Blood-clot-related strokes decrease among whites, but not blacks, in long-term study

May 20, 2010

The incidence of blood clot-related strokes fell among whites in the Greater Cincinnati/Northern Kentucky area for the first time, according to long-term surveillance study representative of strokes in blacks and whites nationwide reported in Stroke: Journal of the American Heart Association.

However, there was no decrease in stroke rates among blacks.

"It's encouraging that, for the first time ever in our study area, there is a drop in the most common type of stroke," said Dawn Kleindorfer, M.D., lead author of the study and assistant professor of neurology at the University of Cincinnati. "However, it's very disappointing that the racial disparity seems to be getting worse."

Investigators found that the age-adjusted annual rate of (those caused by a blood clot) resulting in hospitalization changed between 1999 and 2005 from:

  • 189 to 167 per 100,000 overall, an 11.6 percent drop;
  • 180 to 154 per 100,000 among whites, a 14.4 percent reduction;
  • 263 to 275 per 100,000 among blacks, a 4.6 percent rise, but not a significant change.
The patterns remained the same when out-of-hospital strokes were included. During the same period, researchers found no change in the rate of hemorrhagic strokes (those caused by bleeding).

The likelihood of dying after an ischemic stroke remained steady over time and was similar in whites and blacks, about 10 percent, according to the report.

Researchers used data from the Greater Cincinnati/Northern Kentucky Stroke Study, which gathered information on all first strokes occurring in a five-county area with 1.3 million people. The counties include urban, suburban and rural areas. It's comparable to the nation in education, income and in the percentage of blacks (18 percent), but does not include a substantial proportion of persons of Hispanic ethnicity (less than 3 percent).

"When you look at national maps on mortality, you see many more stroke deaths in blacks," Kleindorfer said. "According to our data, this occurs because blacks are far more likely to have a stroke to begin with, not because they are more likely to die once the stroke happens."

The racial disparity could not be explained by differences in the occurrence and treatment of stroke risk factors. According to a telephone survey conducted in the study area, blacks were more likely than whites to have been diagnosed with risk factors such as high blood pressure and diabetes, but they were also more likely to be receiving treatment for these conditions.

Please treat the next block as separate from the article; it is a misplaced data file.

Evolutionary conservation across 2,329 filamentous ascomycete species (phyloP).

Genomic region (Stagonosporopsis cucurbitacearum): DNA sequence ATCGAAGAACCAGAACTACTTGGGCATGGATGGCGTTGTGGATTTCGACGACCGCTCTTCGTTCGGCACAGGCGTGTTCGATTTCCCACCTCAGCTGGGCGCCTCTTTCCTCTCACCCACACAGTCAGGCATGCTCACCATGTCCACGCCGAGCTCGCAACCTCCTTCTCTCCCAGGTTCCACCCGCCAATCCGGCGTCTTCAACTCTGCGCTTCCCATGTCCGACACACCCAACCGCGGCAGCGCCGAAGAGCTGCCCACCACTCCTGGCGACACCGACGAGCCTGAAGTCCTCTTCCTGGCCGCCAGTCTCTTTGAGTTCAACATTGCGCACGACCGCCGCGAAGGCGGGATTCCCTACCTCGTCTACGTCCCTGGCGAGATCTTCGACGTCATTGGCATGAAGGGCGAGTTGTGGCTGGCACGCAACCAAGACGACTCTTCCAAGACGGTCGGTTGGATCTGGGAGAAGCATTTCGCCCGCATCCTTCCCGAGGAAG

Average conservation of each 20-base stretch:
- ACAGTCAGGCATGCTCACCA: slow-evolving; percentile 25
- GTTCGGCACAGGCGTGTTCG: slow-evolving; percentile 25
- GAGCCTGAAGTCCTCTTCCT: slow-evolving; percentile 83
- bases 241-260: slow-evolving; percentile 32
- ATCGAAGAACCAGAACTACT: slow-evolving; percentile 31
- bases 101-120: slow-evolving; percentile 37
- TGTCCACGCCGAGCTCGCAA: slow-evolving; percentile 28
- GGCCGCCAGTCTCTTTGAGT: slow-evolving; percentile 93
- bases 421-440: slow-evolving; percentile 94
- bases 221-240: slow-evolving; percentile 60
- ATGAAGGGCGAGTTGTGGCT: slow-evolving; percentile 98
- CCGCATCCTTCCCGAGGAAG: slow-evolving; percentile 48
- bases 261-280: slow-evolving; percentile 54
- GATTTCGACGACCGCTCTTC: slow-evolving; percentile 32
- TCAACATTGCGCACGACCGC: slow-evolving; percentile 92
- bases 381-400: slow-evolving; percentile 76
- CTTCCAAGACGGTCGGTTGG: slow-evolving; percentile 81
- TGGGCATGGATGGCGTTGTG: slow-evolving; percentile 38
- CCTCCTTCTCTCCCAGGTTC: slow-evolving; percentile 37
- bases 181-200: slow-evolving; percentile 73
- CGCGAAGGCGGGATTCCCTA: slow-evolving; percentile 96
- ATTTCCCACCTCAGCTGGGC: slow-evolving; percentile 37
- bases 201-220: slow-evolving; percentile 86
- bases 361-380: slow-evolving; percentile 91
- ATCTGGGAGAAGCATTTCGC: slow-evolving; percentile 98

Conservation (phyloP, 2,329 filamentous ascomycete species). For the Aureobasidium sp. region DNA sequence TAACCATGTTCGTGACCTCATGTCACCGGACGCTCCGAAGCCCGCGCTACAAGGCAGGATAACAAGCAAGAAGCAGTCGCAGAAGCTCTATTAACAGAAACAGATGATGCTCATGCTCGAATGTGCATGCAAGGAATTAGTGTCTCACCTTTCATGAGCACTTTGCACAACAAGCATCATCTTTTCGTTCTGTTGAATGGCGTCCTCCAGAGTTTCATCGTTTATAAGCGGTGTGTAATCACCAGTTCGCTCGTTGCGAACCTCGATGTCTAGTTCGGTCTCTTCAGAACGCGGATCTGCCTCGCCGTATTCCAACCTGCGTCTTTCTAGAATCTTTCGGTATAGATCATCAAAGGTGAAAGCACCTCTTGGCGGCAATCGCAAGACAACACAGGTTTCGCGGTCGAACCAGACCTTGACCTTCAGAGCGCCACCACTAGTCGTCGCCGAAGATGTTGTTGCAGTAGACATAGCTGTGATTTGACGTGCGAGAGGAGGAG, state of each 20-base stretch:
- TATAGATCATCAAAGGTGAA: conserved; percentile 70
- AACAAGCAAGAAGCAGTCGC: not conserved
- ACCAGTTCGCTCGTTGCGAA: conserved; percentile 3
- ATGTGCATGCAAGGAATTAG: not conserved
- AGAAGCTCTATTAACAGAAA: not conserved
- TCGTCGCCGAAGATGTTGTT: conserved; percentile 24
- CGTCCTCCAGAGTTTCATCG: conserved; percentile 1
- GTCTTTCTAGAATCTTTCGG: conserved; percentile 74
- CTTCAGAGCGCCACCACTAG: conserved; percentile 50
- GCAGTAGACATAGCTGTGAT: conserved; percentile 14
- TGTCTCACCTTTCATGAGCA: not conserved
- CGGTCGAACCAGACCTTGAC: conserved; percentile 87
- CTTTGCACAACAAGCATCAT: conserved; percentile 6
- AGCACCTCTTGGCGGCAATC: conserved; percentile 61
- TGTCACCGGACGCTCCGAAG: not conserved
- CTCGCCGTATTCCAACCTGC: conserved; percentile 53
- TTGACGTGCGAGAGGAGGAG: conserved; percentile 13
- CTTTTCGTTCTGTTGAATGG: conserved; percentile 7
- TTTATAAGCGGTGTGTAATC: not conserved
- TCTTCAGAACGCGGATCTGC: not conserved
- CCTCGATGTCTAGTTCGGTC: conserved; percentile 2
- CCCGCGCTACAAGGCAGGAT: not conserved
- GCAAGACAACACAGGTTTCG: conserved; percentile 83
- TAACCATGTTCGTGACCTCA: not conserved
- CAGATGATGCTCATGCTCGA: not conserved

"We've done a lot of work in the community to increase stroke awareness and encourage prevention, but the stroke rates are absolutely stable in blacks," Kleindorfer said.

The investigators are collecting 2010 data in their ongoing phase of their epidemiology of project.

Explore further: Alcohol apps aimed at young

add to favorites email to friend print save as pdf

Related Stories

Stroke victims experiencing seizures more likely to die

May 19, 2008

Seizures may be a sign of significant brain injury, and may occur in patients that experience any type of stroke. A new study finds that stroke patients with ensuing seizures are more likely to die in the 30 days following ...

Recommended for you

Alcohol apps aimed at young

44 minutes ago

Apps with names like 'Let's get Wasted!' and 'Drink Thin' have led a James Cook University Professor to call for Government action on alcohol advertising on mobile devices.

Proponent of the G spot takes on a critic

1 hour ago

Ashley Furin had a "very satisfying" sex life with her husband, she said. Then, seven years into their relationship, she had "an experience that rocked me to my core." They had found her G spot.

Child-safety expert offers tips for holiday gifts

2 hours ago

Christmas is the most wonderful time of year, but it can quickly turn tragic if we're not careful, according to Bridget Boyd, MD, pediatric safety expert at Loyola University Health System.

User comments : 0

Please sign in to add a comment. Registration is free, and takes less than a minute. Read more

Click here to reset your password.
Sign in to get notified via email when new comments are made.